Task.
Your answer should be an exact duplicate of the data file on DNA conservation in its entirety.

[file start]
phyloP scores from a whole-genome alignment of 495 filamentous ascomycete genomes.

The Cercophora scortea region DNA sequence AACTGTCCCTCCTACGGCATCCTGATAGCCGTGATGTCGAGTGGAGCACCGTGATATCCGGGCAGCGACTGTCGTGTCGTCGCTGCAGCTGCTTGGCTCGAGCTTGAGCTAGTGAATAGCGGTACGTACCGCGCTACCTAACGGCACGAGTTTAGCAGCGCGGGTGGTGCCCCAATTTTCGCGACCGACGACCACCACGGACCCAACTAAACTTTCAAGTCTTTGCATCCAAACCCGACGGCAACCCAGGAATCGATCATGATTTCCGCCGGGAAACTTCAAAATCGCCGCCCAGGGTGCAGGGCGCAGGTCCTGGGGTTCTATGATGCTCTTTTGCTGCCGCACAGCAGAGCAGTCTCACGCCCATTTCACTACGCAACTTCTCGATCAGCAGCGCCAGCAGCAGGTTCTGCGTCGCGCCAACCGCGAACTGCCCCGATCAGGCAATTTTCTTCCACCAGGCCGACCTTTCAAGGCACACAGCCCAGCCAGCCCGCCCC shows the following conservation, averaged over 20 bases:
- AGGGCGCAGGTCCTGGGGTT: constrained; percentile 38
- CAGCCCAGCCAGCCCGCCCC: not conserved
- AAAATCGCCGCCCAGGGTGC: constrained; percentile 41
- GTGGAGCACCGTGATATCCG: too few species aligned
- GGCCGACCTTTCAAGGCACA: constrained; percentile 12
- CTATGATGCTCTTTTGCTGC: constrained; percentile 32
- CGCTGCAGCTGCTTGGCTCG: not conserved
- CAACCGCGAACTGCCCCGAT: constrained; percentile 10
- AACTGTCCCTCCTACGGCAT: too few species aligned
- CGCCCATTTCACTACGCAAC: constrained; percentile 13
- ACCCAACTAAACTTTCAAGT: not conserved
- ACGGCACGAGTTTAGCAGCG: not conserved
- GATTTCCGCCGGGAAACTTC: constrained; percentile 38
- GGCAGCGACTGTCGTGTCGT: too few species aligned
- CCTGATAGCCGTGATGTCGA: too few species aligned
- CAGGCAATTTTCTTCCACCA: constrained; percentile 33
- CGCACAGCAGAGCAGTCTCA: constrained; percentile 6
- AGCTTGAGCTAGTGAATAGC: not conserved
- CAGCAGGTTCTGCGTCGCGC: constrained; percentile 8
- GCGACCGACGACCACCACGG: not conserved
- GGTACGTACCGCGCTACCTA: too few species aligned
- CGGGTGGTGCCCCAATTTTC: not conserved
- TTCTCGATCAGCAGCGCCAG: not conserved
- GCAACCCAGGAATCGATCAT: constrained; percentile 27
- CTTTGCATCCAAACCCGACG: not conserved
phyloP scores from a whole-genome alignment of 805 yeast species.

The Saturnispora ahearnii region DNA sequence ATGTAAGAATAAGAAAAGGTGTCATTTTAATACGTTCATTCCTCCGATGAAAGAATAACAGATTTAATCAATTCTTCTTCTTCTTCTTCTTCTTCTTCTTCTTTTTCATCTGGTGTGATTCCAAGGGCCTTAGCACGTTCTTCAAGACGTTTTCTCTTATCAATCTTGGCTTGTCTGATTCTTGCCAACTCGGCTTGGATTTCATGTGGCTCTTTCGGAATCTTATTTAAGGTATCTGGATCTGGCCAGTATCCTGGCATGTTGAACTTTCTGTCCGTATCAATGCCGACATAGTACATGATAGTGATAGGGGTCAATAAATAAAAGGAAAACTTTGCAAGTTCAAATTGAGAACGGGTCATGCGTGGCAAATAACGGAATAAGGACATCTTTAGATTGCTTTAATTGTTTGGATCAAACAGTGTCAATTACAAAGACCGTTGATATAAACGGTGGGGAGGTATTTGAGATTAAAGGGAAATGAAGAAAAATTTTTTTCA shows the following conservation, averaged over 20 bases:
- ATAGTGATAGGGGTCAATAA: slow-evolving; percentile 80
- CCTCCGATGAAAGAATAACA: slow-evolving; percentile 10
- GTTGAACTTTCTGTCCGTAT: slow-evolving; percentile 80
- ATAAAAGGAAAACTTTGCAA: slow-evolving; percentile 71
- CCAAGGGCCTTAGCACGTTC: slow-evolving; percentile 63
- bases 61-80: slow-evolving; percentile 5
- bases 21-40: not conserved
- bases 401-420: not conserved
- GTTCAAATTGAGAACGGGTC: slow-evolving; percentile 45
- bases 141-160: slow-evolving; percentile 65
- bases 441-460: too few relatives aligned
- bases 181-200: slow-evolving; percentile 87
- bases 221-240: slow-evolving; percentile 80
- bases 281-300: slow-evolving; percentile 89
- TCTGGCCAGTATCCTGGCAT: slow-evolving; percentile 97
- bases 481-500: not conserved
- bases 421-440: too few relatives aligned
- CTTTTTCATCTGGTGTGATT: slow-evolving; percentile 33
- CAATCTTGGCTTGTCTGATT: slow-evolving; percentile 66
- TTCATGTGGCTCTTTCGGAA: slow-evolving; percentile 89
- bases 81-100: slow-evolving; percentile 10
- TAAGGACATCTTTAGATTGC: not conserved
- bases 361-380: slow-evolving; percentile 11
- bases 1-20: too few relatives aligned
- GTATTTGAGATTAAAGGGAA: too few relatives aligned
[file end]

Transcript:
phyloP scores from a whole-genome alignment of 495 filamentous ascomycete genomes.

The Cercophora scortea region DNA sequence AACTGTCCCTCCTACGGCATCCTGATAGCCGTGATGTCGAGTGGAGCACCGTGATATCCGGGCAGCGACTGTCGTGTCGTCGCTGCAGCTGCTTGGCTCGAGCTTGAGCTAGTGAATAGCGGTACGTACCGCGCTACCTAACGGCACGAGTTTAGCAGCGCGGGTGGTGCCCCAATTTTCGCGACCGACGACCACCACGGACCCAACTAAACTTTCAAGTCTTTGCATCCAAACCCGACGGCAACCCAGGAATCGATCATGATTTCCGCCGGGAAACTTCAAAATCGCCGCCCAGGGTGCAGGGCGCAGGTCCTGGGGTTCTATGATGCTCTTTTGCTGCCGCACAGCAGAGCAGTCTCACGCCCATTTCACTACGCAACTTCTCGATCAGCAGCGCCAGCAGCAGGTTCTGCGTCGCGCCAACCGCGAACTGCCCCGATCAGGCAATTTTCTTCCACCAGGCCGACCTTTCAAGGCACACAGCCCAGCCAGCCCGCCCC shows the following conservation, averaged over 20 bases:
- AGGGCGCAGGTCCTGGGGTT: constrained; percentile 38
- CAGCCCAGCCAGCCCGCCCC: not conserved
- AAAATCGCCGCCCAGGGTGC: constrained; percentile 41
- GTGGAGCACCGTGATATCCG: too few species aligned
- GGCCGACCTTTCAAGGCACA: constrained; percentile 12
- CTATGATGCTCTTTTGCTGC: constrained; percentile 32
- CGCTGCAGCTGCTTGGCTCG: not conserved
- CAACCGCGAACTGCCCCGAT: constrained; percentile 10
- AACTGTCCCTCCTACGGCAT: too few species aligned
- CGCCCATTTCACTACGCAAC: constrained; percentile 13
- ACCCAACTAAACTTTCAAGT: not conserved
- ACGGCACGAGTTTAGCAGCG: not conserved
- GATTTCCGCCGGGAAACTTC: constrained; percentile 38
- GGCAGCGACTGTCGTGTCGT: too few species aligned
- CCTGATAGCCGTGATGTCGA: too few species aligned
- CAGGCAATTTTCTTCCACCA: constrained; percentile 33
- CGCACAGCAGAGCAGTCTCA: constrained; percentile 6
- AGCTTGAGCTAGTGAATAGC: not conserved
- CAGCAGGTTCTGCGTCGCGC: constrained; percentile 8
- GCGACCGACGACCACCACGG: not conserved
- GGTACGTACCGCGCTACCTA: too few species aligned
- CGGGTGGTGCCCCAATTTTC: not conserved
- TTCTCGATCAGCAGCGCCAG: not conserved
- GCAACCCAGGAATCGATCAT: constrained; percentile 27
- CTTTGCATCCAAACCCGACG: not conserved
phyloP scores from a whole-genome alignment of 805 yeast species.

The Saturnispora ahearnii region DNA sequence ATGTAAGAATAAGAAAAGGTGTCATTTTAATACGTTCATTCCTCCGATGAAAGAATAACAGATTTAATCAATTCTTCTTCTTCTTCTTCTTCTTCTTCTTCTTTTTCATCTGGTGTGATTCCAAGGGCCTTAGCACGTTCTTCAAGACGTTTTCTCTTATCAATCTTGGCTTGTCTGATTCTTGCCAACTCGGCTTGGATTTCATGTGGCTCTTTCGGAATCTTATTTAAGGTATCTGGATCTGGCCAGTATCCTGGCATGTTGAACTTTCTGTCCGTATCAATGCCGACATAGTACATGATAGTGATAGGGGTCAATAAATAAAAGGAAAACTTTGCAAGTTCAAATTGAGAACGGGTCATGCGTGGCAAATAACGGAATAAGGACATCTTTAGATTGCTTTAATTGTTTGGATCAAACAGTGTCAATTACAAAGACCGTTGATATAAACGGTGGGGAGGTATTTGAGATTAAAGGGAAATGAAGAAAAATTTTTTTCA shows the following conservation, averaged over 20 bases:
- ATAGTGATAGGGGTCAATAA: slow-evolving; percentile 80
- CCTCCGATGAAAGAATAACA: slow-evolving; percentile 10
- GTTGAACTTTCTGTCCGTAT: slow-evolving; percentile 80
- ATAAAAGGAAAACTTTGCAA: slow-evolving; percentile 71
- CCAAGGGCCTTAGCACGTTC: slow-evolving; percentile 63
- bases 61-80: slow-evolving; percentile 5
- bases 21-40: not conserved
- bases 401-420: not conserved
- GTTCAAATTGAGAACGGGTC: slow-evolving; percentile 45
- bases 141-160: slow-evolving; percentile 65
- bases 441-460: too few relatives aligned
- bases 181-200: slow-evolving; percentile 87
- bases 221-240: slow-evolving; percentile 80
- bases 281-300: slow-evolving; percentile 89
- TCTGGCCAGTATCCTGGCAT: slow-evolving; percentile 97
- bases 481-500: not conserved
- bases 421-440: too few relatives aligned
- CTTTTTCATCTGGTGTGATT: slow-evolving; percentile 33
- CAATCTTGGCTTGTCTGATT: slow-evolving; percentile 66
- TTCATGTGGCTCTTTCGGAA: slow-evolving; percentile 89
- bases 81-100: slow-evolving; percentile 10
- TAAGGACATCTTTAGATTGC: not conserved
- bases 361-380: slow-evolving; percentile 11
- bases 1-20: too few relatives aligned
- GTATTTGAGATTAAAGGGAA: too few relatives aligned